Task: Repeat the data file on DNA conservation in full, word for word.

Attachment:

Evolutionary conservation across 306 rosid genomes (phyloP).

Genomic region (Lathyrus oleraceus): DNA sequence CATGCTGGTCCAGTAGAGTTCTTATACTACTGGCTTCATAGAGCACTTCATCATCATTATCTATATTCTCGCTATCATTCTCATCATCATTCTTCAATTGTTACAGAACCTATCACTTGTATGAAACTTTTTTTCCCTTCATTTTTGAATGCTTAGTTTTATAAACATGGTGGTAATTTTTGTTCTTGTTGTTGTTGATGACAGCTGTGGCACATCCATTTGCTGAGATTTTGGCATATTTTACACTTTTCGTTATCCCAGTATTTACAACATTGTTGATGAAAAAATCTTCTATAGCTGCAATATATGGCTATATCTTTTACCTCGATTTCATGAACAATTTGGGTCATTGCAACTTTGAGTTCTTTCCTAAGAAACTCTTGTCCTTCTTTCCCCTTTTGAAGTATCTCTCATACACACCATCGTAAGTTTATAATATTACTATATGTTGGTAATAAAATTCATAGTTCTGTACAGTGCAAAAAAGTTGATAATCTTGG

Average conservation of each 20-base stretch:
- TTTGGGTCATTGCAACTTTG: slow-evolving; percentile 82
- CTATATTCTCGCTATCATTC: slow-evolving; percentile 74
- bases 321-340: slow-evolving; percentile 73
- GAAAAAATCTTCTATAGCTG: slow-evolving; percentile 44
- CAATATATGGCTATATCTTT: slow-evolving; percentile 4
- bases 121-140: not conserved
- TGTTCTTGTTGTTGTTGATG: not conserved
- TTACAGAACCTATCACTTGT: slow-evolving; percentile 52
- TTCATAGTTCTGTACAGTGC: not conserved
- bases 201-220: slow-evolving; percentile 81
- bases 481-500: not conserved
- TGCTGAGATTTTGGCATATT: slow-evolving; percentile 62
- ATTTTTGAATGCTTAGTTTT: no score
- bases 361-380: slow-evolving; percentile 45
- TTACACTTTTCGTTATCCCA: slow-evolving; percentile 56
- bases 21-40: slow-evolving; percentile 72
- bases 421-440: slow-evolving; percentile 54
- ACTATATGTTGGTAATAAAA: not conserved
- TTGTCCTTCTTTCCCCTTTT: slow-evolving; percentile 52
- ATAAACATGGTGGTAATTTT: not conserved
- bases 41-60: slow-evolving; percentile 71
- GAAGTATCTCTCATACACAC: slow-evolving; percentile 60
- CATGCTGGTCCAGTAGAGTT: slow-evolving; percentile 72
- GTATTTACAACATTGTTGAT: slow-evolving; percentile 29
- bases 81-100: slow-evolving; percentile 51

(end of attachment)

Evolutionary conservation across 306 rosid genomes (phyloP).

Genomic region (Lathyrus oleraceus): DNA sequence CATGCTGGTCCAGTAGAGTTCTTATACTACTGGCTTCATAGAGCACTTCATCATCATTATCTATATTCTCGCTATCATTCTCATCATCATTCTTCAATTGTTACAGAACCTATCACTTGTATGAAACTTTTTTTCCCTTCATTTTTGAATGCTTAGTTTTATAAACATGGTGGTAATTTTTGTTCTTGTTGTTGTTGATGACAGCTGTGGCACATCCATTTGCTGAGATTTTGGCATATTTTACACTTTTCGTTATCCCAGTATTTACAACATTGTTGATGAAAAAATCTTCTATAGCTGCAATATATGGCTATATCTTTTACCTCGATTTCATGAACAATTTGGGTCATTGCAACTTTGAGTTCTTTCCTAAGAAACTCTTGTCCTTCTTTCCCCTTTTGAAGTATCTCTCATACACACCATCGTAAGTTTATAATATTACTATATGTTGGTAATAAAATTCATAGTTCTGTACAGTGCAAAAAAGTTGATAATCTTGG

Average conservation of each 20-base stretch:
- TTTGGGTCATTGCAACTTTG: slow-evolving; percentile 82
- CTATATTCTCGCTATCATTC: slow-evolving; percentile 74
- bases 321-340: slow-evolving; percentile 73
- GAAAAAATCTTCTATAGCTG: slow-evolving; percentile 44
- CAATATATGGCTATATCTTT: slow-evolving; percentile 4
- bases 121-140: not conserved
- TGTTCTTGTTGTTGTTGATG: not conserved
- TTACAGAACCTATCACTTGT: slow-evolving; percentile 52
- TTCATAGTTCTGTACAGTGC: not conserved
- bases 201-220: slow-evolving; percentile 81
- bases 481-500: not conserved
- TGCTGAGATTTTGGCATATT: slow-evolving; percentile 62
- ATTTTTGAATGCTTAGTTTT: no score
- bases 361-380: slow-evolving; percentile 45
- TTACACTTTTCGTTATCCCA: slow-evolving; percentile 56
- bases 21-40: slow-evolving; percentile 72
- bases 421-440: slow-evolving; percentile 54
- ACTATATGTTGGTAATAAAA: not conserved
- TTGTCCTTCTTTCCCCTTTT: slow-evolving; percentile 52
- ATAAACATGGTGGTAATTTT: not conserved
- bases 41-60: slow-evolving; percentile 71
- GAAGTATCTCTCATACACAC: slow-evolving; percentile 60
- CATGCTGGTCCAGTAGAGTT: slow-evolving; percentile 72
- GTATTTACAACATTGTTGAT: slow-evolving; percentile 29
- bases 81-100: slow-evolving; percentile 51